DETROIT – Tesla Motors’ net loss more than tripled in the third quarter as expenses and research costs rose, but investors cheered news that the company expects to meet or exceed its production targets this year.
The Palo Alto, California-based electric car maker said it expects to produce between 50,000 and 52,000 vehicles this year. That’s lower than the target of 55,000 it set earlier this year, but meets an updated forecast the company provided in August. Tesla shares rose almost 10 per cent in after-hours trading.
Tesla’s loss of $229.9 million, or $1.78 per share, compares to a loss of $74.7 million, or 60 cents per share, in the July-September period a year ago.
Tesla said it delivered 11,603 vehicles in the third quarter, slightly ahead of its plan and up from 7,785 in the same period a year ago.
Among those were a handful of new Model X SUVs, which the company delivered to the first customers at the end of September. Tesla CEO Elon Musk said only a few small issues have cropped up during the Model X production launch, like difficulty sealing its elaborate falcon-wing doors. Musk said the company is on track to build between 15,000 and 17,000 vehicles in the fourth quarter.
“We feel very confident that we can get to several hundred vehicles per week by the end of the year,” Musk told analysts in a conference call.
Tesla said the average selling price of its other vehicle, the Model S sedan, declined slightly in the third quarter because it began offering a lower-priced, $75,000 variant with a smaller battery. The typical Model S sells for closer to $90,000.
Tesla confirmed that its next vehicle, the $35,000 Model 3, is on track for an unveiling in late March. It is set to go on sale in 2017.
Revenue rose 10 per cent to $936.8 million. Tesla’s operating expenses rose 43 per cent during the quarter and included $52 million in stock-based compensation. Research and development costs declined from the second quarter as the Model X and Tesla’s new semi-autonomous Autopilot system went on the market, but they were up 32 per cent from the same quarter a year ago.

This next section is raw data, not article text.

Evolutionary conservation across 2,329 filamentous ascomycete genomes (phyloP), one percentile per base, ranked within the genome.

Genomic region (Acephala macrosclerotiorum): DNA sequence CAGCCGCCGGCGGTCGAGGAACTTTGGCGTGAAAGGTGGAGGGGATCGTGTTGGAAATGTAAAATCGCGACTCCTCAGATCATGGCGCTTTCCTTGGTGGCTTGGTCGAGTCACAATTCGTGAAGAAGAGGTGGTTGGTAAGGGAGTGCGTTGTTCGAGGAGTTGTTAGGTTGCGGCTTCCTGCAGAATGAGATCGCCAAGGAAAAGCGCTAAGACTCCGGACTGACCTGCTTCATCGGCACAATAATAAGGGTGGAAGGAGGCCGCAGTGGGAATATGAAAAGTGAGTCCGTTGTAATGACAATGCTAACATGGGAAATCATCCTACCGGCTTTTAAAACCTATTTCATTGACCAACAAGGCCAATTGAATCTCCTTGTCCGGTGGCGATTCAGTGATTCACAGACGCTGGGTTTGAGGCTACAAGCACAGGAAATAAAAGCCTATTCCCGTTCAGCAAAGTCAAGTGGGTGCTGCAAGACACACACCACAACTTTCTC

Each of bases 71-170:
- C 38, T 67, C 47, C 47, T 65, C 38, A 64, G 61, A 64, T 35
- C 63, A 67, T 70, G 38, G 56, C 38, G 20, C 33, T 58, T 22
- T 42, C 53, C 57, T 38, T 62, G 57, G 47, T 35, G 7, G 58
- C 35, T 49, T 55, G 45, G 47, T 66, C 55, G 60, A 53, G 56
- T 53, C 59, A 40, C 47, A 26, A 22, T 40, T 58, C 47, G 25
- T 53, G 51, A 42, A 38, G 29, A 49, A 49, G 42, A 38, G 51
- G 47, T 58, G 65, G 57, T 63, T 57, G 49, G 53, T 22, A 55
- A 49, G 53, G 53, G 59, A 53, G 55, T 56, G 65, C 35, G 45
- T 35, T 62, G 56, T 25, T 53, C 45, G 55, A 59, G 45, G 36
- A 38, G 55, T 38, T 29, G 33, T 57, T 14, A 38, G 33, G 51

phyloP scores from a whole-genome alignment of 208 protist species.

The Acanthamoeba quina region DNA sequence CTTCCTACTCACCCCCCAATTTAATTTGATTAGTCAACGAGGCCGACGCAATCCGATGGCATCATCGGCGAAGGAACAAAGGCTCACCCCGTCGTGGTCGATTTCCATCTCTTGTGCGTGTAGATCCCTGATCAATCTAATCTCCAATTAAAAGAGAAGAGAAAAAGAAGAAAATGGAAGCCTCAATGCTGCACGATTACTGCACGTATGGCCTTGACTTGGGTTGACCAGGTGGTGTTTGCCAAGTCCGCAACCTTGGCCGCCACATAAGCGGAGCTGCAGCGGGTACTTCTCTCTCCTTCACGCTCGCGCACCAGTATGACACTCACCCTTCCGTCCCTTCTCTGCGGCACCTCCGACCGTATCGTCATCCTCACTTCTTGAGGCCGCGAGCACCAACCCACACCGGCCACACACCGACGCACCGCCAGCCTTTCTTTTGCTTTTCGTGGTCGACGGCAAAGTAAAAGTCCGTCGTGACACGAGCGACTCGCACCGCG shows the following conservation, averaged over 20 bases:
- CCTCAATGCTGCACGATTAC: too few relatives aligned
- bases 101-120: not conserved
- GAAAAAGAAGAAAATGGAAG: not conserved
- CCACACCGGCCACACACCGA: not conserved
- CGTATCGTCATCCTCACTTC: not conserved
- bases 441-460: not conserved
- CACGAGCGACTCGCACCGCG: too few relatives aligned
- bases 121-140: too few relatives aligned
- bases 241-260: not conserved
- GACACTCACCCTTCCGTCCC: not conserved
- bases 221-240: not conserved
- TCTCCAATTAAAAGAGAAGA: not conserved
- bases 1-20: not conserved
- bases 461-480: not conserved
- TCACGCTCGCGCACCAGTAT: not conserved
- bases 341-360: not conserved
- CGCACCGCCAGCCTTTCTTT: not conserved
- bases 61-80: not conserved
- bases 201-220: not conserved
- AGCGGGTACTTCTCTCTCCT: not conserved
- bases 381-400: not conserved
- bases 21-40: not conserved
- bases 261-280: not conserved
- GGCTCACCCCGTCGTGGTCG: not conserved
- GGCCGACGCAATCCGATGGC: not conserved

Musk dismissed reports that the Autopilot system has caused some drivers to go off the road. He has repeatedly said that the system is only meant to aid drivers, not replace them, and drivers need to keep their hands on the wheel. He also said the system is designed to learn and improve over time.
“I don’t think it should be surprising that there were reports of errors,” he said. “The system will learn over time and get better. Exactly what we described is occurring. I would expect that learning to accelerate, and it’ll start to feel quite refined within a few months.”
Tesla spent $392 million to expand its Fremont, California, factory for Model X production and continue construction of its battery factory near Reno, Nevada. The company recently started making battery cells at the factory for its Tesla Energy home battery business.
Tesla said it expects to invest $1.7 billion in the battery factory and other capital projects this year.
Tesla says unadjusted figures do not reflect its true performance because accounting rules limit how it records revenue for leases. On an adjusted basis, the company lost 58 cents per share. That fell short of analysts surveyed by Zacks Investment Research, who forecast a loss of 53 cents.
Tesla’s adjusted revenue of $1.24 billion beat analysts’ forecast of $1.21 billion.
Shares in Tesla Motors Inc. were up $19.82 to $228.17 in extended trading after the release of the earnings report.